Wise Living in Troubled Times

How many times have you faced a crisis situation, or found yourself surrounded by one trouble after another, and your most prominent question has been: “What should I do?”  We are never more in need of divine guidance than when we are faced with difficult circumstances in life.  Sure, life is filled with decisions and choices that must be made and we want to make them all wisely, but the potential for making bad choices or reacting in an unhealthy way increases exponentially when faced with troubles.

That’s the point that James will be making in our study this Sunday as we read James 1:5-8.  How to judge correctly and follow the best course of action when faced with troubles.

As you read these few verses, it is very straightforward counsel that Jim gives. It starts with admitting our lack of wisdom. Why do you think this is so difficult for us as humans?

Once we admit we are powerless, we are encouraged to ask for wisdom…from whom?  What sort of picture does the text paint of God here? Do you shrink in fear from this description, or feel emboldened to approach? Why?

Based on the description you read – when James says “ask in faith, don’t think you’ll receive anything if you doubt.” – do you feel any tension between his encouragement to ask and this warning? I had always been taught that this passage meant that if I didn’t have enough, or the right kind of faith, God had no interest in helping me.  Faith is the magic you use to entice God to respond…without it, he doesn’t care. At least that’s how I had come to imagine it.  Yet as I read this passage, I realize something. This is not about God’s willingness, this is about our ability to  receive the help that God is offering. If I ask you to write me an email, but I never check my inbox to see if you have….what does that say about me and my request?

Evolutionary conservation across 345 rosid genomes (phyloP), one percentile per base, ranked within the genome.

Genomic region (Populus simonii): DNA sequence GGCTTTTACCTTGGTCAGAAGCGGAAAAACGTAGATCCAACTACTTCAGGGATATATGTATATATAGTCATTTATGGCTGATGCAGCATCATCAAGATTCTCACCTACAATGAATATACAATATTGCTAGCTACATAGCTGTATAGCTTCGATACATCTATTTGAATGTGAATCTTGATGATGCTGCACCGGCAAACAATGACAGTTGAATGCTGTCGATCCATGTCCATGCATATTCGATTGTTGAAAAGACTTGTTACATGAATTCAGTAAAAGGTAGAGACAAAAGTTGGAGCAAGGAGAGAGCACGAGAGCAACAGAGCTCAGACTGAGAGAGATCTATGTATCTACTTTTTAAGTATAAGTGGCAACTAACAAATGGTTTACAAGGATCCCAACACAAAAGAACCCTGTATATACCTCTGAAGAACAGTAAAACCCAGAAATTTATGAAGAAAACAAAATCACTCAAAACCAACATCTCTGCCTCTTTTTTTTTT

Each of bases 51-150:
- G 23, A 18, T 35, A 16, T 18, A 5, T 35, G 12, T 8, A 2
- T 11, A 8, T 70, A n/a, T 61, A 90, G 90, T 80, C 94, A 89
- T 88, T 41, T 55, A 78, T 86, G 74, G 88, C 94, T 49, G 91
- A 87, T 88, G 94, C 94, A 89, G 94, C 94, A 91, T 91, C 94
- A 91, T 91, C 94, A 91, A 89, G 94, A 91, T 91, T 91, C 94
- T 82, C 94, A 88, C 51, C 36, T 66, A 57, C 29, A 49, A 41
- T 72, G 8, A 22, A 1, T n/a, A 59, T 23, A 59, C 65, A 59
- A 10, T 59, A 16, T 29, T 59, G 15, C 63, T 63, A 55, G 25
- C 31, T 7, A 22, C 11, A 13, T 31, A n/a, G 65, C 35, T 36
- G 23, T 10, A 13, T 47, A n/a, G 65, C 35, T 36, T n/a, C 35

Maybe what Jim is asking us to do is open our eyes when we pray…look around for the answer God has given and stop second guessing him and ourselves? Have a little trust that he loves us and he wants to help.

It’s stuff to ponder to be sure.  Hope to see you this Sunday!  We’ll be observing communion during the worship time, so don’t be late!

One response to “Wise Living in Troubled Times”

  1. I like the version in The Jerusalem Bible: 8th v. That sort of person, in two minds, wavering between going different ways, must not expect that the Lord will give him anything.

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